Peres assigns top roles in Cabinet to next generation

JERUSALEM — Israeli political life jumped a generation this week as incoming Prime Minister Shimon Peres appointed two relatively young ministers to top posts in his Cabinet.

Ehud Barak, 53, the former chief of staff, is to be foreign minister in the new government, and Haim Ramon, 45, will serve as minister of interior.

Both men will be members of the "inner Cabinet" and will be closely involved in the peace process with the Palestinians and with Syria. Peres will hold the Defense Ministry himself, in the tradition of his mentor, David Ben-Gurion, Israel's first prime minister, and of the late Prime Minister Yitzhak Rabin.

The new team was sworn in at the Knesset Wednesday, with the Likud and most other opposition parties abstaining or absenting themselves from the vote of confidence in a gesture of national solidarity following the Nov. 4 assassination of Rabin.

Peres' new government was ratified overwhelmingly Wednesday, and Peres was sworn in as Israel's 12th prime minister.

Intense and hopeful talks between Labor and the National Religious Party Tuesday triggered a mini-crisis with Labor's leftist-secularist coalition partner, Meretz.

At one point, Yossi Sarid of Meretz lashed out publicly at Labor's Yossi Beilin, minister of economic planning, who is moving to a special non-Cabinet post in the Prime Minister's Office. Beilin is handling the talks with the religious parties.

The flap subsided after Peres penned a formal assurance that support for any future religious legislation would require the consent of all the coalition partners.

The Orthodox parties are pressing for legislation to counter the effects of a recent High Court ruling that opens the way for non-Orthodox conversions in Israel. Such conversions carried out abroad have long been recognized under Israeli law, following a High Court ruling in 1989. But they have not been permitted in Israel and the Orthodox say they want legislation that would preserve the "status quo."

Pending the possible rise of an Orthodox party, the coalition comprises three factions: Labor, Meretz and Yi'ud. It also enjoys the consistent support of two largely Arab factions, the Arab Democratic Party and Hadash, giving Peres a total of 63 votes of support in the 120-seat chamber.

The new government's policy platform — a legal requirement under Israeli constitutional law — is almost a carbon copy of the Rabin government's platform, with its accent on the pursuit of peace.

The new document, however, adds a pledge to conduct a dialogue with the settlers, something the Rabin government was often criticized for failing to do.

In that vein, members of the Labor Party Knesset caucus led by Raanan Cohen met Tuesday with representatives from Jewish settlements. Both sides described the meeting as useful and said contact would continue. Members of the Labor caucus are scheduled to tour Jewish settlements next month.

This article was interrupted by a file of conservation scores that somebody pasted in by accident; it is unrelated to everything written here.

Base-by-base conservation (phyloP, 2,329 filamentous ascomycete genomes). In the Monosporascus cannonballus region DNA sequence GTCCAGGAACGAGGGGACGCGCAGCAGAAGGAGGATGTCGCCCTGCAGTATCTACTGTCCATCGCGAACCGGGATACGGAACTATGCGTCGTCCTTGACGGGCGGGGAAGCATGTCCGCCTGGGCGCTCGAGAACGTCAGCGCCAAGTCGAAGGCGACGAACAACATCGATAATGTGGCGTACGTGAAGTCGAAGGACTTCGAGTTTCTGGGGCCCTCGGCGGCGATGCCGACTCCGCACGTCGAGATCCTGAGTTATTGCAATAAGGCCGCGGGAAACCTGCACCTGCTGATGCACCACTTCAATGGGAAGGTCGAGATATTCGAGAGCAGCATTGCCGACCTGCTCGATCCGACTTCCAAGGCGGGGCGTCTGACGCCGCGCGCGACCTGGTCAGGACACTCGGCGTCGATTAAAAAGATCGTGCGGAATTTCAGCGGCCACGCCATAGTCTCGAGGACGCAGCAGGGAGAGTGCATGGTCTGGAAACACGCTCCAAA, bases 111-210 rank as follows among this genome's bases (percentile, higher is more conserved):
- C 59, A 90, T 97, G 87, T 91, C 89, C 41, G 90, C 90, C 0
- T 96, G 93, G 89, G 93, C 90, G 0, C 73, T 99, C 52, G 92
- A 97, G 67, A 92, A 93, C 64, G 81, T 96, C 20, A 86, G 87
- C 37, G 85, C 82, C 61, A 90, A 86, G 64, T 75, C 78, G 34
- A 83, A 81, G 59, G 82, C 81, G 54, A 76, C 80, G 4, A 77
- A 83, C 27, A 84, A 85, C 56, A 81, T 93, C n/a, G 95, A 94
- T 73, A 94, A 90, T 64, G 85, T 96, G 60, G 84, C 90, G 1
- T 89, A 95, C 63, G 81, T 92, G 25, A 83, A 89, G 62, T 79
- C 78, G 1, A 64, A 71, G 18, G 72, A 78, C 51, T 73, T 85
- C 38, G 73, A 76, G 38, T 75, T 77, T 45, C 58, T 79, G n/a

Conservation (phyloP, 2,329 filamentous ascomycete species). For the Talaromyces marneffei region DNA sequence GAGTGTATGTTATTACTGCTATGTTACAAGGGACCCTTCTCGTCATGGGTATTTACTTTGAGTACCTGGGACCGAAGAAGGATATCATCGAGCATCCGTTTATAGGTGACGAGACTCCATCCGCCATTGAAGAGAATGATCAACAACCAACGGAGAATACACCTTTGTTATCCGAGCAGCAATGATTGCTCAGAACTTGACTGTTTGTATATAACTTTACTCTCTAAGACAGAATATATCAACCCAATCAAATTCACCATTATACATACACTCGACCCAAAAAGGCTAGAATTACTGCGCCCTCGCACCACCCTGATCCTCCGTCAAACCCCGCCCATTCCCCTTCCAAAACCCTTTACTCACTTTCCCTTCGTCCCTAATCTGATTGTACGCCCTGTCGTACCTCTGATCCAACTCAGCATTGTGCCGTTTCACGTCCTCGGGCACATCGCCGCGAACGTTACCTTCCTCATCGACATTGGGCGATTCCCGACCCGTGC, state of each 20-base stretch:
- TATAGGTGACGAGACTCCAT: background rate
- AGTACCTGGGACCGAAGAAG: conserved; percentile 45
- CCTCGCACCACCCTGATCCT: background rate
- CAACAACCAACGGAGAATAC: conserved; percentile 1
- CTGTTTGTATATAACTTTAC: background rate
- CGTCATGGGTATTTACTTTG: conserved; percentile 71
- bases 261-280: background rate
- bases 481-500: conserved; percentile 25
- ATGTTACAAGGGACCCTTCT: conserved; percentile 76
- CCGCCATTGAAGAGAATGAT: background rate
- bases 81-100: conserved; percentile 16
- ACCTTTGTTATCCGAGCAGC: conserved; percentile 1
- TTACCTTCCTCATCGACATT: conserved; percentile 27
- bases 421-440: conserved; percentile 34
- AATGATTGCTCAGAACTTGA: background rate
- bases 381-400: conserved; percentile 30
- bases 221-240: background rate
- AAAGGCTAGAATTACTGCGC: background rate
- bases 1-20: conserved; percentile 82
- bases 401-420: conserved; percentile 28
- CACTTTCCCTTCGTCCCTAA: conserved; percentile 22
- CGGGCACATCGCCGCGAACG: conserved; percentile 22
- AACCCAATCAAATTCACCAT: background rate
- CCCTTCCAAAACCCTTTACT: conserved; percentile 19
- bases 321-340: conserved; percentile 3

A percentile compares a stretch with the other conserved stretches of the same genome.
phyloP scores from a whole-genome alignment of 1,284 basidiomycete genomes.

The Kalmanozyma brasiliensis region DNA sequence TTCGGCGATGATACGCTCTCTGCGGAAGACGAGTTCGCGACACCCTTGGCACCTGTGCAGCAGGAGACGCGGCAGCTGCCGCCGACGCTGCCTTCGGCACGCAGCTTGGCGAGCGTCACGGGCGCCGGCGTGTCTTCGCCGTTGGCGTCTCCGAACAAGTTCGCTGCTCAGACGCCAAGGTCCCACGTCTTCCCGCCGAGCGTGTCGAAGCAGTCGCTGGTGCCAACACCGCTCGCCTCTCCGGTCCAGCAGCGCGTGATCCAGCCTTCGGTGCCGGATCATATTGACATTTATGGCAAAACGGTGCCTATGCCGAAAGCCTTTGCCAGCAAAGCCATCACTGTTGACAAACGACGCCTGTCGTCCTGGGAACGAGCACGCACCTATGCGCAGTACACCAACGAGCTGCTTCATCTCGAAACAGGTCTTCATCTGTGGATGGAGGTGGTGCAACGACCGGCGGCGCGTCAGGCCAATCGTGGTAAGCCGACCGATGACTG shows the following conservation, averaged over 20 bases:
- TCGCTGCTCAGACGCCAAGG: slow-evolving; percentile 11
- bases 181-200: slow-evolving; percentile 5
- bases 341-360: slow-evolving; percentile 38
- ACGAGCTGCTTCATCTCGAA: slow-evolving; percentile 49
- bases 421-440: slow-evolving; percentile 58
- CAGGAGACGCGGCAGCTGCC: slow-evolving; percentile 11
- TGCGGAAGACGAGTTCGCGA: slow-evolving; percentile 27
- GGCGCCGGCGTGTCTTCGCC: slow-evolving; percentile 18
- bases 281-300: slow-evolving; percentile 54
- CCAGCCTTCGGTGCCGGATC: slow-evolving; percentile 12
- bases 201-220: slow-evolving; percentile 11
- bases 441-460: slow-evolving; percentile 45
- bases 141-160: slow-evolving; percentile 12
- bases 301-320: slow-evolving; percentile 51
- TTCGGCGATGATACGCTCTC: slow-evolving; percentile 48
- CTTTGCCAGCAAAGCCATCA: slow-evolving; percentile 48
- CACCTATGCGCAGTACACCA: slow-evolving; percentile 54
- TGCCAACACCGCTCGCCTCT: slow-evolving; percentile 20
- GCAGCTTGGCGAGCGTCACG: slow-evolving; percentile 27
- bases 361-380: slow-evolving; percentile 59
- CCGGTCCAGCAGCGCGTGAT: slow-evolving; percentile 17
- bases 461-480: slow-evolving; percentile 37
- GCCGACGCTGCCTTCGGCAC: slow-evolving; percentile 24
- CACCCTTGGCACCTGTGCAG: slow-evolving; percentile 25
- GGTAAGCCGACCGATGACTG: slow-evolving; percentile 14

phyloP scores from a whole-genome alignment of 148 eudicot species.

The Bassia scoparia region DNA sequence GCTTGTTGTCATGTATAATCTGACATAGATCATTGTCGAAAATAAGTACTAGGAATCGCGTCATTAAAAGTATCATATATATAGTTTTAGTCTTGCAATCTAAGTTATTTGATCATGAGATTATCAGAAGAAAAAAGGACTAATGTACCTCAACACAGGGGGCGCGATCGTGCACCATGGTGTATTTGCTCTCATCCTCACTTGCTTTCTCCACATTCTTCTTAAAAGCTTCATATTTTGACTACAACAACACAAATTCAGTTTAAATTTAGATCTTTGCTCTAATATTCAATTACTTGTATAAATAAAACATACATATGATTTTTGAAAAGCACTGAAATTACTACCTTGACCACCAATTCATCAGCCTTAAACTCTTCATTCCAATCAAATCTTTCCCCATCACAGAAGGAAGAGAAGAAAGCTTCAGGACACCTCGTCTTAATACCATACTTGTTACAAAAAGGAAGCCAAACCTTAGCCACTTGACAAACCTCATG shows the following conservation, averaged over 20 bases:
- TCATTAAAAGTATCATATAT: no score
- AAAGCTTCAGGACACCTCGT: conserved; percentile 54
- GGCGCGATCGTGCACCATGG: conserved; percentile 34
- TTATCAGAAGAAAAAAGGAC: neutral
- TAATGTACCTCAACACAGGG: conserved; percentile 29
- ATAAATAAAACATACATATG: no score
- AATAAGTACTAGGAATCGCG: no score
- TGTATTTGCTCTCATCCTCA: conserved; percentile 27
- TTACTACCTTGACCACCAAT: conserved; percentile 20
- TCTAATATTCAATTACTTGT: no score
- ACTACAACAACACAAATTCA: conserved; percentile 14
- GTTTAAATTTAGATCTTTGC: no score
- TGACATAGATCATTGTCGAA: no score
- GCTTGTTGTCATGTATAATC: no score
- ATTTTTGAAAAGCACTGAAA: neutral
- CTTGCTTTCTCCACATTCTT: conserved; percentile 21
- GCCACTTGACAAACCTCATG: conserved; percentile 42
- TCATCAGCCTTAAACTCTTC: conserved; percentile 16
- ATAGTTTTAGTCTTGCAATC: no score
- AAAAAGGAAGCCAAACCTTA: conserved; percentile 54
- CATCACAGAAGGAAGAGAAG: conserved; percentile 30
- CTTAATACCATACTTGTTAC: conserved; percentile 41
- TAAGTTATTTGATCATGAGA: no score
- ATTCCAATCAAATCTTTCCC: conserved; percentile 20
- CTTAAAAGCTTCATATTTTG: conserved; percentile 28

Peres' elevation of younger men to prominent positions has come at the expense of several middle-aged hopefuls.

Among them are Housing Minister Binyamin Ben-Eliezer, Tourism Minister Uzi Baram, Labor and Welfare Minister Ora Namir, Finance Minister Avraham Shochat and Police Minister Moshe Shahal, all of whom are staying in the Cabinet.

Most openly smarting from being passed over was Shahal, who threatened to resign Tuesday and return to his large law practice in Haifa. He told reporters he had never really wanted to be police minister in the first place. He reportedly lobbied hard for the interior or foreign affairs portfolios.

In the end he made do with what Peres announced to the party as a new "ministry of internal security" that would embrace, according to the prime minister, significantly more responsibilities than just the police.

Israeli media reported, however, that Peres has refused to hand over to Shahal responsibility for the Shin Bet, Israel's domestic intelligence agency. This has been in the personal purview of the prime minister since the creation of the state.

Shahal, according to these reports, will have responsibility for the army's home front command, which includes civil defense forces in times of peace and war.

One Labor minister who dug in his heels and has won, at least thus far, is Shimon Shetreet, the reformist-minded minister of religious affairs. Despite strong pressure from the Orthodox parties, which have opposed Shetreet's vigorous shake-up of the religious affairs ministry bureaucracy, Peres has kept him in place, though he would presumably be shifted if an Orthodox party actually joined the Cabinet.

One completely new face in the Cabinet is Rabbi Yehuda Amital, head of the Har Etzion yeshiva at Alon Shvut, near Bethlehem, and leader of the moderate-Orthodox movement, Meimad, which is not represented in the Knesset.

Meimad, which unsuccessfully ran for the Knesset in the past, supports territorial concessions.

Amital is to be a minister without portfolio. His responsibilities will include maintaining the government's dialogue with the settlers, and also with Jewish communities in the diaspora. Peres is increasingly aware of and concerned by the spillover of Israeli political divisions into diaspora Jewish life.

The new Cabinet will have one less ministry than the old: The Ministry of Economic Planning is to be split up among other departments. Its current minister, Yossi Beilin, will become a minister without portfolio working in the prime minister's office.

In practice, Beilin will be Peres' senior point man in the peace process. The arrangement underscores the fact that regardless of changes in the new Cabinet, the man closest to Peres, personally and politically, remains Beilin, his aide of 18 years.